ALEs, Be Aware: Two Sets of Rules Must Be Followed for Rehires

ALEs, Be Aware: Two Sets of Rules Must Be Followed for Rehires

Applicable Large Employers (ALEs) face a potentially confusing situation when bringing someone back onto their work force, commonly referred to as a rehire; and need to pay attention that they are following two different sets of rules:  first, the IRS’ rules on Employer Share Responsibility, and then, second, the rules which govern cafeteria plans.

In general, every rehire situation will almost certainly be a little different, depending on how long the employee has been absent and which measurement period (monthly or lookback) the employer utilizes.

In reality, under the IRS shared responsibility rules, most employers use the 13-week rule to determine when a returning employee is a new hire or a continuing employee.  Educational institutions must still adhere to the 26-week rule.

Employer Shared Responsibility Rules

when rehire occurs

if 13 consecutive weeks or less

 

Employer must treat employee as a continuing employee, i.e.,

a new offer is not required. 

if 13 consecutive weeks or more

 

Employer must treat employee as a “new hire” , i.e.,

an offer is required.

Be Aware — Employers are required to make an offer to full-time employees only one time in a given plan year.

Cafeteria Plan Rules

when rehire occurs

if 30 days or less from termination date (and in same plan year)

 

Employer must reinstate the previous decision.

if more than 30 days after the termination date

 

Follow cafeteria plan document which could require previous decision be honored OR could require a new opportunity to accept or decline coverage.

With these rules in mind, ALEs who offer coverage to employees on a pre-tax basis should consider the following when determining whether a re-hired employee requires an offer of coverage:

  1. Re-hired employee previously waived an offer of coverage & returns to employment 30 days (or less) after termination date in the same plan year: The Employer must reinstate the employee’s waiver and should not offer the employee coverage. The IRS Employer Shared Responsibility rules only require one offer with respect to the plan year, and the cafeteria plan rules prohibit the employer from doing anything other than reinstate the re-hired employee’s waiver.
  2. Re-hired employee previously accepted an offer of coverage & returns to employment 30 days (or less) after termination date in the same plan year: The Employer must reinstate the employee’s coverage. If the re-hired employee is a full-time employee (as determined under either the monthly measurement method or look-back measurement method), then the IRS Employer Shared Responsibility rules require that the employer treat the re-hired employee as a continuing employee and reinstate the employee’s coverage election no later than the first day of the month following return to employment. Further, the cafeteria plan rules require that the employer reinstate the employee’s previous election since the employee is returning after an absence of 30 days or less.
  3. Re-hired employee previously waived an offer of coverage & returns to employment more than 30 days but less than 13 consecutive weeks after termination date in the same plan year: The Employer may not be required to offer coverage, but it should consult its cafeteria plan documents. Even if the re-hired employee is a full-time employee (as determined under either the monthly measurement method or look-back measurement method), the IRS Employer Shared Responsibility rules only require that an employer offer once with respect to the plan year. Thus, the employer would not have any Section 4980H penalty exposure for failing to offer coverage to this re-hired employee. However, the employer should consult its cafeteria plan documents to ensure they are treating the re-hired employee in accordance with the terms of those documents.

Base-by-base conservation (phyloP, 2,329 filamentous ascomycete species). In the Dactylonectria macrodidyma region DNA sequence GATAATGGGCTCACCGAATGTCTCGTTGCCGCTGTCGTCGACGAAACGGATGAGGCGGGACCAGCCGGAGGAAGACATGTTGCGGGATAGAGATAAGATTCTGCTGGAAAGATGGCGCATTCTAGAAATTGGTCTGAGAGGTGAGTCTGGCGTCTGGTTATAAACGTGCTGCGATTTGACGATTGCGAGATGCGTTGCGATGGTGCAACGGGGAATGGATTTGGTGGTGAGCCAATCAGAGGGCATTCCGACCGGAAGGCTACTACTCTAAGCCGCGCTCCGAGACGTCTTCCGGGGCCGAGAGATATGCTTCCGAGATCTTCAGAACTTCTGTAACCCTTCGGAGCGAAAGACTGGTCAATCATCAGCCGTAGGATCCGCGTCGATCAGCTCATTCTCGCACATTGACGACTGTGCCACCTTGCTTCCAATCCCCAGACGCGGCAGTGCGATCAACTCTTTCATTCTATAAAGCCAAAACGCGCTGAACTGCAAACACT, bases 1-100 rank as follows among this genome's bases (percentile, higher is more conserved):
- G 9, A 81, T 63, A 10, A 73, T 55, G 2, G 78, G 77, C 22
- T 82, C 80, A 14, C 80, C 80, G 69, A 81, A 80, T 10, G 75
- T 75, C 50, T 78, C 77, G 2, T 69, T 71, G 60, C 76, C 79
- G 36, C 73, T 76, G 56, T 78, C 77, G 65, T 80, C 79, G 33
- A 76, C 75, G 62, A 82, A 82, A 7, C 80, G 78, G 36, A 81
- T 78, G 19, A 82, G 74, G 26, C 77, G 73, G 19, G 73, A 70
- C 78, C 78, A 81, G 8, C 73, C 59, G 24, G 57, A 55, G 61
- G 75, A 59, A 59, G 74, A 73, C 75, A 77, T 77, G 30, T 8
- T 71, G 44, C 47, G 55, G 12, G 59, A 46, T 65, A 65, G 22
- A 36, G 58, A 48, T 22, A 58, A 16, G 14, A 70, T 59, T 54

4. Re-hired employee previously accepted an offer of coverage & returns to employment after at least a 13 consecutive week absence in the same plan year: The Employer should treat the re-hired employee as a new employee and determine whether the employee requires a new offer of coverage.  Because the re-hired employee is returning after an absence of at least 13 weeks, then the IRS Employer Shared Responsibility rules allow the employer to treat the re-hired employee as a new employee. With the re-hired employee being a new employee, then the Employer must determine whether the employee is a full-time employee (under either the monthly measurement method or look-back measurement method), and if so, offer coverage no later than satisfaction of the waiting period that does not exceed 90 calendar days in order to avoid exposure to Section 4980H penalties. If for some reason the cafeteria plan documents did not allow for an offer of coverage to a new employee in this situation, then the Employer may need to work with its legal counsel or benefits administration vendors to amend its cafeteria plan documents so that it avoids unnecessary exposure to Section 4980H penalties in this scenario.
  5. Re-hired employee previously waived an offer of coverage & returns to employment after at least a 13 consecutive week absence in the same plan year: The Employer may not be required to offer coverage, but it should consult its cafeteria plan documents. Again, because the IRS Employer Shared Responsibility rules only require that an employer offer once to a full-time employee with respect to the plan year, the employer is not required by those rules to make a second offer of coverage within the same plan year. However, the employer should consult its cafeteria plan documents to ensure they are treating the re-hired employee in accordance with the terms of those documents.


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